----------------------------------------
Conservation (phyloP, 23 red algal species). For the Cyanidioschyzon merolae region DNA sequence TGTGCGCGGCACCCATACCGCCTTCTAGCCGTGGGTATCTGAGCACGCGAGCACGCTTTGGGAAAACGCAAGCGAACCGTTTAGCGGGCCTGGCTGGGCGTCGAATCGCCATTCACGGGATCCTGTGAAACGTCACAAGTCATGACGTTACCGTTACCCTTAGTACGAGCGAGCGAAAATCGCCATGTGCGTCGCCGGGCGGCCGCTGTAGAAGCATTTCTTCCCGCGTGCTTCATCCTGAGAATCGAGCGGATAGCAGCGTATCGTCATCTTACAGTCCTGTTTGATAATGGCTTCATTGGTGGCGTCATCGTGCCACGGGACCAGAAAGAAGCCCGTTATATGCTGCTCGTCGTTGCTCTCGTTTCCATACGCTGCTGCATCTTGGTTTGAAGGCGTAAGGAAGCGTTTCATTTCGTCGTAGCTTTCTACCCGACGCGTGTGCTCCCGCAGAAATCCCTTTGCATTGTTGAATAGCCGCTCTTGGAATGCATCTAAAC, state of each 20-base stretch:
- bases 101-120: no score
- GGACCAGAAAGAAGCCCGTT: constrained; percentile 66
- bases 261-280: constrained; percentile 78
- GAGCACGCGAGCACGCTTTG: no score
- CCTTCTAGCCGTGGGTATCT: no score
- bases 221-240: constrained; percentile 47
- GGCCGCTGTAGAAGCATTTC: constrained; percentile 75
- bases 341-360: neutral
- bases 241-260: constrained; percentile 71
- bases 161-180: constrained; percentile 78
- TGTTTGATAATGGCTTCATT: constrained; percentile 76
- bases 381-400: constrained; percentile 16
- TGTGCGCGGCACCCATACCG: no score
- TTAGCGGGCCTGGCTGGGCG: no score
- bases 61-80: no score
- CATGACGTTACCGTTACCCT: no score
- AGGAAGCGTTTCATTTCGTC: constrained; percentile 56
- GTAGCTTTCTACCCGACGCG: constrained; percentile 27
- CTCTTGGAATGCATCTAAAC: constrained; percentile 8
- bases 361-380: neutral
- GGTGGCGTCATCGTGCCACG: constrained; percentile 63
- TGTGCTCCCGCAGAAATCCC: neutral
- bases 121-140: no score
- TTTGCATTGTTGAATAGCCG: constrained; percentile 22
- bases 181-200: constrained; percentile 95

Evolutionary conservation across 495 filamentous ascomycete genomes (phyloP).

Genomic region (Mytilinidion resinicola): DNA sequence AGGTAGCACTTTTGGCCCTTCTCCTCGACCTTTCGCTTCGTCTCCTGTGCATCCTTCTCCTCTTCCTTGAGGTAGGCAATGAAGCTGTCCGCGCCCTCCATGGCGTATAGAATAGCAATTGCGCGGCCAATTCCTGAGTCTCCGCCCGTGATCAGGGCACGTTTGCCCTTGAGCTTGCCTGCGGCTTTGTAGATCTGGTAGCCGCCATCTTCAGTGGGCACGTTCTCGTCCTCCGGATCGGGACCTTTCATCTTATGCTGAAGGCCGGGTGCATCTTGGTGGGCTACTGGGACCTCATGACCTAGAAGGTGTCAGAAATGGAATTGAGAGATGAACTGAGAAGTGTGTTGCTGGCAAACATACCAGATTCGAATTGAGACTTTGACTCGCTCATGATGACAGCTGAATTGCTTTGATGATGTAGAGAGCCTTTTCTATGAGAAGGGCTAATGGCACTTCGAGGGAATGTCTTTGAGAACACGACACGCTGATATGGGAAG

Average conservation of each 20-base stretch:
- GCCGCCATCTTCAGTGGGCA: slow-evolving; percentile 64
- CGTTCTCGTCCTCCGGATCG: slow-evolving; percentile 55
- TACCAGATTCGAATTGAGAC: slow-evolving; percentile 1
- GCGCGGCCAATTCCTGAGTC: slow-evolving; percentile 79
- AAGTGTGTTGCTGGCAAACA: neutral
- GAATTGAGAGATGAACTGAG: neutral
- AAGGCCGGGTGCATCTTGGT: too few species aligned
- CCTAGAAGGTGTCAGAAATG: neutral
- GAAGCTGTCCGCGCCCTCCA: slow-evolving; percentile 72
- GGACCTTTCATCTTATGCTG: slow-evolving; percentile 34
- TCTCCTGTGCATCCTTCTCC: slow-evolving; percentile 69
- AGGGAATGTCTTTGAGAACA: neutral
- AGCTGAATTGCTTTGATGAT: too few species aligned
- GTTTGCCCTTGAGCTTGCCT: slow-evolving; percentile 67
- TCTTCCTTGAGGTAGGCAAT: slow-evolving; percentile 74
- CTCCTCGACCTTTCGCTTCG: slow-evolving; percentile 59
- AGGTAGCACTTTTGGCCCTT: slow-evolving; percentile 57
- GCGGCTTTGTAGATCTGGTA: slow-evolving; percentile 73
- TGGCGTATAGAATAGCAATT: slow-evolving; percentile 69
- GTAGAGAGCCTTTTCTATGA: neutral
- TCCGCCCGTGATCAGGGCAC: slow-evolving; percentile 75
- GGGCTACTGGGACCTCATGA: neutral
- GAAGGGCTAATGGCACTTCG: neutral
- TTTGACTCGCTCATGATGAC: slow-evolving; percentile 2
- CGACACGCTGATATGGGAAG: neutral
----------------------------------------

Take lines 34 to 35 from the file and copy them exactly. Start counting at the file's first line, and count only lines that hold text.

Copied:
- AAGTGTGTTGCTGGCAAACA: neutral
- GAATTGAGAGATGAACTGAG: neutral